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Do you know your iPod from Your IM?

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Webinars, podcasts, instant messaging, viral distribution, blogs, social bookmarking, MySpace, Facebook, You Tube, Web 2.0 – do you feel like you’ve landed on a different planet?  I do, and it’s inhabited by beings half my age, all speaking a strange language.  If we’re going to survive in this strange, new world of nano-second communications, we had better get up to speed and pronto.

I confess that I’m the last holdout in my office to instant message.  While the rest of my colleagues are communicating at the speed of light, I’m still sending email and making phone calls.  True, it’s not like I’m using snail mail or the fax machine, but the dinosaur jokes are getting old.  So, if you are ready like I am to step out of the Jurassic era, here are a few of the latest communications tools and how people are using them.

Virtual reality: how to be in two places at once
Jonathan Fanton, the head of the John D. and Catherine T. MacArthur Foundation in Chicago, is taking communications to a different dimension—a virtual one. He runs meetings in Second Life, the online world. As Jonathan MacFound, his "avatar," or digital character, he has led discussions on topics such as civil liberties and the role that grant makers can play in using virtual interaction to promote social change.

While many consider virtual worlds "play," the MacArthur Foundation is serious about exploring their potential for engaging young adults and educating people about philanthropy. Last June MacArthur made a $550,000 grant to the University of Southern California's Center on Public Diplomacy to help it promote virtual conversations about education, human rights, migration, and other topics — and about how foundations can remedy social problems.

So many choices, so little time
“There was once a very simple set of choices, and the news media was the target," says Bruce Trachtenberg, executive director of the Communications Network, "whereas today anyone with a computer is your audience."
To help cut through the clutter, nonprofit communications experts offer the following advice:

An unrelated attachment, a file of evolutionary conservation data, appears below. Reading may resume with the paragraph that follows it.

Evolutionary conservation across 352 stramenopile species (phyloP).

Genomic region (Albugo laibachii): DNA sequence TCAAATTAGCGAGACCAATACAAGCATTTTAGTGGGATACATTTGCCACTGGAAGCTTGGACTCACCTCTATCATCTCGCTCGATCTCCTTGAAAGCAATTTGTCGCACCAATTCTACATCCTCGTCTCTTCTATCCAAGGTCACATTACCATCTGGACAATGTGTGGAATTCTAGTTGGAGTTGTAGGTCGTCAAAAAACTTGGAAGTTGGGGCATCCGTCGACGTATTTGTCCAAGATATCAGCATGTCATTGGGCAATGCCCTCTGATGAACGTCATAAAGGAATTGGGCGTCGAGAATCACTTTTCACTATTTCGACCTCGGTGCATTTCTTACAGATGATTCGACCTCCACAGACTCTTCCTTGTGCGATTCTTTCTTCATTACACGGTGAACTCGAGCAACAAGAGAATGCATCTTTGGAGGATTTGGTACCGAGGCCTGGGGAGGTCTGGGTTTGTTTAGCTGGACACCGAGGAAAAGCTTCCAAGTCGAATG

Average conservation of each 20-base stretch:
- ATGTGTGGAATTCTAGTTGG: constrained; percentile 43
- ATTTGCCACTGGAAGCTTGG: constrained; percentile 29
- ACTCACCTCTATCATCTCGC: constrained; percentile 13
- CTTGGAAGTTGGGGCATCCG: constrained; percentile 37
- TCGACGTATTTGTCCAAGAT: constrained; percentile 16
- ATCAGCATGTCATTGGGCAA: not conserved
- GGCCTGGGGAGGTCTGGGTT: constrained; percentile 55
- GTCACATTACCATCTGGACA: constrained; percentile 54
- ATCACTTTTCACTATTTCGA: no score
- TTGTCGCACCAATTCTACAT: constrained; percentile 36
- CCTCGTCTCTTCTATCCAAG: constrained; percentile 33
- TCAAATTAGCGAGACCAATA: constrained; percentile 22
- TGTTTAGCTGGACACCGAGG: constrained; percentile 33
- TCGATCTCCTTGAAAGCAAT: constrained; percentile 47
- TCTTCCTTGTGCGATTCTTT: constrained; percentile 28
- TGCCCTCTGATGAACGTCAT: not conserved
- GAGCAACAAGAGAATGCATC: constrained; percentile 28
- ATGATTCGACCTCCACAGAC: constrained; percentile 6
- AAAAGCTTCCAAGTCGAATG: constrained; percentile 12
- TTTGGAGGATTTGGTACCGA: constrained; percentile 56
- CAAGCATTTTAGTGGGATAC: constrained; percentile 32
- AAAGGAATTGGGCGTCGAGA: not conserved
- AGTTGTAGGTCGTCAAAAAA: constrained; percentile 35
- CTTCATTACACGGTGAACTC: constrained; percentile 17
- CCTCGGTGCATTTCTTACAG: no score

• Get to know your peers.
  • Know your audience.
  • Hire staff members with different skills.
  • Have a plan.
  • Think beyond the communications department.
  • Be honest about efforts that failed.

"It used to be if you tried something new, it had better work out perfectly or you looked stupid," says Marc Fest, vice president of communications at the Knight Foundation. "Now it's the other way around: If you don't make enough mistakes, it shows you don't experiment enough."

Write like a blogger
Seth Godin is one of my favorite marketers.  He is a bestselling author and a sought-after speaker. His blog is one of the most popular blogs in the world.  I’ve read and re-read his book, “Purple Cow: Transform Your Business by Being Remarkable”, until the pages are dog-eared and littered with Sticky Notes.  Get the book.  Enough said.

Godin says this about how to use blogging techniques in your writing:

You can improve your writing (your business writing, your ad writing, your thank you notes, and your essays) if you start thinking like a blogger:

  1. Use headlines. I use them all the time now. Not just boring ones that announce your purpose, but interesting or puzzling or engaging headlines. Headlines are perfect for engaging busy readers.
  2. Realize that people have choices. With 80 million other blogs to choose from, I know you could leave at any moment. So that makes blog writing shorter and faster and more exciting.
  3. Drip, drip, drip. Bloggers don't have to say everything at once. We can add a new idea every day, piling on a thesis over time.
  4. It's okay if you leave. Bloggers aren't afraid to include links or distractions in their writing, because we know you'll come back if what we had to say was interesting.
  5. Interactivity is a great shortcut. Your readers care about someone's opinion even more than yours... their own. So reading your email or your comments or your trackbacks (your choice) makes it easy to stay relevant.
  6. Gimmicks aren't as useful as insight. If you're going to blog successfully for months or years, sooner or later you need to actually say something. Same goes for your writing.
  7. Don't be afraid of lists. People like lists.
  8. Show up. Not writing is not a useful way of expressing your ideas. Waiting for perfect is a lousy strategy.
  9. Say it. Don't hide, don't embellish.

Our favorite blogs
NewLevel Group has compiled a list of our favorite blogs and has begun to post comments on some of them.  This is one of the easiest and fastest ways to seed your organization’s name throughout the internet and drive traffic to your site.   So, what are you waiting for?  Get online and start blogging!

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